Roman Legends: A Collection of the Fables and Folk-lore of Rome | Annotated Tale

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Bad-Tempered Queen, The (La Regina Cattiva)


THEY say there was a queen who was so bad-tempered that no one who could help it would come near her. All the servants ran away when she came out of her apartment, for fear she should scold and maltreat them; all the people ran away when she drove out, for fear she should vex them with some tyrannical order.

               As she was rich and beautiful, and ruled over vast dominions, many princes--who in their distant kingdoms had heard nothing of her failing--came to sue for her hand, but she sent them all away and would have nothing to say to any of them. She used to say she did not want to have anyone to be her master; she had rather live and govern by herself, and have everything her own way.

               As time went on, however, the council of state grew dissatisfied with this resolution. They insisted that she must marry, that there might be a family of princes to carry on the succession to the throne without dispute. When the queen found that she could not help it she agreed she would marry; but she was determined she would not marry any of the princes who had come to court her, because, as they were equal to herself in birth and state, they would want to rule over her and expect obedience from her. She declared she would marry no one but a certain duke, who, as she had observed in the council and in the state banquets and balls, was always very quiet and hardly ever spoke at all. She thought he would make a nice quiet manageable sort of husband, and she would have him if she must have one at all.

               The duke was as silent as usual when he was spoken to about it; but as he made no objection he was reckoned to have consented, and the marriage was duly solemnised.

               As soon as the marriage was over the queen went on making her arrangements and ordering matters in the palace just as if nothing had happened, and she were still her own mistress. In particular she issued invitations for the grandest ball she had ever given, asking to it all the ministers and their families, and all the nobility of the kingdom.

               The husband said nothing to all this, only a few hours before the time appointed for the banquet he called to the queen, saying: 'Put on your travelling dress, and make haste; the carriage will be round directly.'

               'I'm not going to put on my travelling dress,' answered the queen scornfully; 'I am just seeing about my evening dress for the banquet this evening.'

               'If you are not ready in your travelling dress in five minutes, when the carriage comes round, it will be worse for you. Mind I have warned you.'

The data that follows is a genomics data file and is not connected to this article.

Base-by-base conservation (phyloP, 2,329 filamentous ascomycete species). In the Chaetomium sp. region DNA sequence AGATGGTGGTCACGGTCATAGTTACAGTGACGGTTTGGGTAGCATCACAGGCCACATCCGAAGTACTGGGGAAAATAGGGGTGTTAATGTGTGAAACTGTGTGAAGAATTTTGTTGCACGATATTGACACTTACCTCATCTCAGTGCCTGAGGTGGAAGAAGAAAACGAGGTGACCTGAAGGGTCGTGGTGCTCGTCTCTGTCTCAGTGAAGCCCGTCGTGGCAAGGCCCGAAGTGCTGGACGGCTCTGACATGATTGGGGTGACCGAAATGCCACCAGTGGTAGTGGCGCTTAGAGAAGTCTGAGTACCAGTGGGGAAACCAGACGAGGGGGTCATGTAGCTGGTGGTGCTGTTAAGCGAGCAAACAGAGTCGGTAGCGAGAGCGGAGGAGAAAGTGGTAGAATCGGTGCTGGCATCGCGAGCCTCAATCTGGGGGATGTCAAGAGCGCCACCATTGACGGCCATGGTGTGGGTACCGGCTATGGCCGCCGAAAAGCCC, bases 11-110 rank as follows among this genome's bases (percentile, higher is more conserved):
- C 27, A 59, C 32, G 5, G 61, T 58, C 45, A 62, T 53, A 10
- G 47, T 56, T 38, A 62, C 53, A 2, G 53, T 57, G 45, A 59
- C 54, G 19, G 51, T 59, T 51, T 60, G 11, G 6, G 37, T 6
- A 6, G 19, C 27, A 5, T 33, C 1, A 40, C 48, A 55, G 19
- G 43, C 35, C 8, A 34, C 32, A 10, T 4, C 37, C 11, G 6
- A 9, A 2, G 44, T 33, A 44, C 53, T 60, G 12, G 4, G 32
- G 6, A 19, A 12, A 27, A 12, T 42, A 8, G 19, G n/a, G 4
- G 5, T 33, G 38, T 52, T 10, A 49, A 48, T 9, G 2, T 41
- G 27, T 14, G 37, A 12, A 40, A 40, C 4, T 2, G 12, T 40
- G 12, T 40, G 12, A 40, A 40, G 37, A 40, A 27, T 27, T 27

And he looked so determined that she quailed before him.

               'How can we be going into the country, when I have invited half the kingdom to a banquet?' exclaimed the queen.

               'I have invited no one,' answered the husband quietly. 'Don't stand hesitating when I tell you to do a thing; go and get ready directly! we are going into the country!' he added in his most positive voice, and, though she shed many secret tears over the loss of the banquet, she ventured to oppose nothing more to his orders, but went up and dressed, and when the carriage came round she was nearly ready. In about five minutes she came down.

               'I won't say anything this time about your keeping me waiting,' he said when she appeared; 'but mind it does not happen again, or you will be sorry for it.'

               The queen had a favourite little dog, which she fondled and talked to all the way, to show she was offended with her husband and independent of his conversation.

               Watching an opportunity when she was silent, the husband said to the little dog, 'Jump on to my lap.'

               'He's not going to obey you,' said the queen contemptuously; 'he's my dog!'

               'I keep no one about me who does not obey me,' said her husband quietly; and he took out his pistol and shot the dog through the head.

               The queen began to understand that the husband she had chosen was not a person to be trifled with, nor did she venture even to utter a complaint.

               When they arrived at the villa, as the queen was going to her apartment to undress, her husband called her to him into his room and bade her pull off his boots.

               The queen's first impulse was to utter a haughty refusal; but by this time she had learnt that, as she would certainly have to give in to him in the end, it was better to do his bidding with a good grace at the first. So she said nothing, but knelt down and pulled off his boots.

               When she had done this he got up and said: 'Now sit down in this armchair and I will take off your shoes; for my way is that one should help the other. If you behave to me as a wife should, you need never fear but that I shall behave to you as a husband should.'

               By the time their visit to the country was at an end, and when they returned to the capital, everybody found their naughty queen had become the most angelic being imaginable.


After people's bad tempers, their follies form the most prolific subject of the Ciarpe.


[1] 'La Regina Cattiva.'

Bibliographic Information

Tale Title: Bad-Tempered Queen, The (La Regina Cattiva)
Tale Author/Editor: Busk, Rachel Harriette
Book Title: Roman Legends: A Collection of the Fables and Folk-lore of Rome
Book Author/Editor: Busk, Rachel Harriette
Publisher: Estes and Lauriat
Publication City: Boston
Year of Publication: 1877
Country of Origin: Italy
Classification: unclassified

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